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26/02: Biodegradable mobile technology

Imagine getting tired of your old mobile phone and after getting a new one, just popping the old one into a flower pot and watching it grow into a sunflower plant.

mobile sunflower
© Warwick University


I kid you not! This is true.

This unique mobile phone design has been developed by researchers from Warwick University and materials company PVAXX. It presents all kinds of interesting uses this technology can be put to use in.

It's amazing to see technology evolve to solve environmental issues facing man kind, however small the 'evolution' is.

Another such technology is a circuit board made out of lasagne.

mobile lasagne
© Jennie Hills/Science Museum


I believe the key question about this lasagne based circuit boards is the life of this new material and the circuits made on it.

For reading up more on this new technology, click here.

26/02: The myth of Muslim support for terror

by Kenneth Ballen

The common enemy is violence and terrorism, not Muslims any more than Christians or Jews.

Those who think that Muslim countries and pro-terrorist attitudes go hand-in-hand might be shocked by new polling research: Americans are more approving of terrorist attacks against civilians than any major Muslim country except for Nigeria.

The survey, conducted in December 2006 by the University of Maryland's prestigious Program on International Public Attitudes, shows that only 46 percent of Americans think that "bombing and other attacks intentionally aimed at civilians" are "never justified," while 24 percent believe these attacks are "often or sometimes justified."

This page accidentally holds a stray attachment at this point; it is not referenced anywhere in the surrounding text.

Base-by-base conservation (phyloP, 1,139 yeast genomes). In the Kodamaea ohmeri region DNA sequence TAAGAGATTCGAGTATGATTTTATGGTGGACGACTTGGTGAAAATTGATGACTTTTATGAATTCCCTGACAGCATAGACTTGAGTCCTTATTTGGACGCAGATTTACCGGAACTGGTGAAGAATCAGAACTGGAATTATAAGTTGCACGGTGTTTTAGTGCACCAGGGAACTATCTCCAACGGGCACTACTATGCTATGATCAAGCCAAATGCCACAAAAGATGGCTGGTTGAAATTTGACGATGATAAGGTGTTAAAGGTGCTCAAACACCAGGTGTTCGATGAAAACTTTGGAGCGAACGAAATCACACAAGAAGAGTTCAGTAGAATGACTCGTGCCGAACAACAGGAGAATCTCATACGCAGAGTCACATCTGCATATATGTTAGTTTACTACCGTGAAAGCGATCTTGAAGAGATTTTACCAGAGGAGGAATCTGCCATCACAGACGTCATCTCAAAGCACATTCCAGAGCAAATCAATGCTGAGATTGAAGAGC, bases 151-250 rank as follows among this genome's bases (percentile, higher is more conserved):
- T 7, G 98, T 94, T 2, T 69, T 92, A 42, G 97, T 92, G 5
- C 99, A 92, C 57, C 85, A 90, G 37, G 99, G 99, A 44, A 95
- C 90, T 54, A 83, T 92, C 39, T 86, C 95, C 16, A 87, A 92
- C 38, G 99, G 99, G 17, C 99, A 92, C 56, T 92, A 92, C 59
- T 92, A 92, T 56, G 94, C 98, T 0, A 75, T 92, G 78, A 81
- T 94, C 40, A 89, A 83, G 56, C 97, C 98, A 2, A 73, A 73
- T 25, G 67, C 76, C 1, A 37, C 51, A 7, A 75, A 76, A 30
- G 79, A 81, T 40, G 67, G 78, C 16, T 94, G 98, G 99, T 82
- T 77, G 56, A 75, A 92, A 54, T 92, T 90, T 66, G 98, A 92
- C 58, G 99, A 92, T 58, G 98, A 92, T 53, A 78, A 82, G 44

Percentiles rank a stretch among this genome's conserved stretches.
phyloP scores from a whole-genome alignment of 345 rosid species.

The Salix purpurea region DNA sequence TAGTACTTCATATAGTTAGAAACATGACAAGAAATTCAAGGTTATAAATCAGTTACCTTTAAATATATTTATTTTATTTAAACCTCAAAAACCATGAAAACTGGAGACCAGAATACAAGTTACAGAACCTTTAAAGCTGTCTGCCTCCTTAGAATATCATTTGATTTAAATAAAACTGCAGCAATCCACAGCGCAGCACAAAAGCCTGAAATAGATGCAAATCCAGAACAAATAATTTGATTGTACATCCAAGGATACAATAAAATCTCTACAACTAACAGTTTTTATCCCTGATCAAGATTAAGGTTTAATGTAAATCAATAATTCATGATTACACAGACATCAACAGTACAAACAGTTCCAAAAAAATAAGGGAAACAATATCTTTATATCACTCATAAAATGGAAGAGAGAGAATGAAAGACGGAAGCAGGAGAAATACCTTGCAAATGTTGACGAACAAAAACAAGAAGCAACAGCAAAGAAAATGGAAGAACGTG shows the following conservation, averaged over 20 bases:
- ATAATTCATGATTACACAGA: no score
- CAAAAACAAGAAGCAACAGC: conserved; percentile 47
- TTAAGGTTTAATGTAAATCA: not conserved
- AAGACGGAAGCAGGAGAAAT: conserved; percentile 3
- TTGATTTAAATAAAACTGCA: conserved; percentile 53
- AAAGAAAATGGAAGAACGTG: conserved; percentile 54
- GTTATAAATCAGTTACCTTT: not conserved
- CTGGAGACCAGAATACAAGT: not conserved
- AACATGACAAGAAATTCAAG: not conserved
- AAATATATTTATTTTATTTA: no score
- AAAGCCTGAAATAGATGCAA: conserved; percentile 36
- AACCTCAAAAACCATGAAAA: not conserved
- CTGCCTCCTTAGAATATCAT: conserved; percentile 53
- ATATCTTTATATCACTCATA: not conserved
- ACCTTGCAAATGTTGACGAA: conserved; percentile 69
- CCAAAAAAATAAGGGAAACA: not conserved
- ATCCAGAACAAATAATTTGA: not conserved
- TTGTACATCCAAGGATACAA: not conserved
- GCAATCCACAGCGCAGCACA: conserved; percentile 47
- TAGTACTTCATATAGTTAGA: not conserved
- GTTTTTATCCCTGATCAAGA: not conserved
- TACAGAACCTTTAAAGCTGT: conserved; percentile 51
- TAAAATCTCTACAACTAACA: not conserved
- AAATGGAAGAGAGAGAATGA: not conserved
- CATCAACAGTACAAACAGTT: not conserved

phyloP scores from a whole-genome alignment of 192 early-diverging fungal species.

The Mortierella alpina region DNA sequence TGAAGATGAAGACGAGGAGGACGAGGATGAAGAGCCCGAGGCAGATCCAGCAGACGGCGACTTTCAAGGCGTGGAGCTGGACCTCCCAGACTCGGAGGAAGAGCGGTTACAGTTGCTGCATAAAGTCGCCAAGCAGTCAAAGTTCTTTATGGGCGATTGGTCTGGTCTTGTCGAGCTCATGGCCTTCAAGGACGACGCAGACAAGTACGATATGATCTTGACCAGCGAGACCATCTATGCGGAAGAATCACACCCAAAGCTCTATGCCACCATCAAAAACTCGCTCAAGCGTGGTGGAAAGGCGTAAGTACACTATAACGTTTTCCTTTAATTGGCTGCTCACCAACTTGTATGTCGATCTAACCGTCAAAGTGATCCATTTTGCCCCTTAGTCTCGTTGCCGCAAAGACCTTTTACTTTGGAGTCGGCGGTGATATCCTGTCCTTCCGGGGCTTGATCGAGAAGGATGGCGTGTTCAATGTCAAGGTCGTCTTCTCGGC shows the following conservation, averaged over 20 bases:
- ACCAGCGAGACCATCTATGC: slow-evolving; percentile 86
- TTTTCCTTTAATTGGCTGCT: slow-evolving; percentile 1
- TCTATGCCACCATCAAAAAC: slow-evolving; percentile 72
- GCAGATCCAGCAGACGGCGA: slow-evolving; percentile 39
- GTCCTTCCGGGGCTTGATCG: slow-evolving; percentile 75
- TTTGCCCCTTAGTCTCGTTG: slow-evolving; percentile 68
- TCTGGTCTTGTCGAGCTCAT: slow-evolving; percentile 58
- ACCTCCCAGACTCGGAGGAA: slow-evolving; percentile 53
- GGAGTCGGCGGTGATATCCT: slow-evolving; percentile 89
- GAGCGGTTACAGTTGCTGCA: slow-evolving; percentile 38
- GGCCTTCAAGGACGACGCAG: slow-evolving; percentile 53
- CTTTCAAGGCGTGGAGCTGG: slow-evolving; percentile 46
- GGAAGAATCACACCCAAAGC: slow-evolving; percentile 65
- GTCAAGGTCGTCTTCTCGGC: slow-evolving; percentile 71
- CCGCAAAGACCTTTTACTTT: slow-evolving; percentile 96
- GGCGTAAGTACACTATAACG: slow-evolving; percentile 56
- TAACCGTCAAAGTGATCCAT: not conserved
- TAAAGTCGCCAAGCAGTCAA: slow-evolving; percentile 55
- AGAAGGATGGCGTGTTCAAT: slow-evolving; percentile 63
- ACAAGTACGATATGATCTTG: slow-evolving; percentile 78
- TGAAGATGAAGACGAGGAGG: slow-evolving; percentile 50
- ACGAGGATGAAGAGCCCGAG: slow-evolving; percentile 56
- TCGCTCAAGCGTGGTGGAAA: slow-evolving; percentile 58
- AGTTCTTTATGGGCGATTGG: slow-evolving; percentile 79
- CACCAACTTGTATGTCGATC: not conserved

Contrast those numbers with 2006 polling results from the world's most-populous Muslim countries – Indonesia, Pakistan, Bangladesh, and Nigeria. Terror Free Tomorrow, the organization I lead, found that 74 percent of respondents in Indonesia agreed that terrorist attacks are "never justified"; in Pakistan, that figure was 86 percent; in Bangladesh, 81 percent.

Do these findings mean that Americans are closet terrorist sympathizers?

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14/02: The history of Valentine's day

I was going through The News site and found something interesting on the history of Valentine's day. The article seems a bit brash but it makes for a good read if read with an open mind. It is written by Shahida Ejaz and can be read here. The relevant excerpt with regards to this post is posted below.

Valentine's Day postcard, circa 1910
Valentine's Day postcard, circa 1910


The origins of Valentine's day goes back to the time of the ancient Romans and a festival called Lupercalia. Celebrated on Feb. 15 every year, this pagan feast required the offering of an animal sacrifice to the gods in return for protection from the deities. Lupercalia was named after Lupercus, the ancient Roman god of fertility and husbandry and protector of herds and crops, and a hunter, especially of wolves. The Romans believed that Lupercus would protect Rome from packs of wolves which they thought often devoured their livestock and fellow Romans.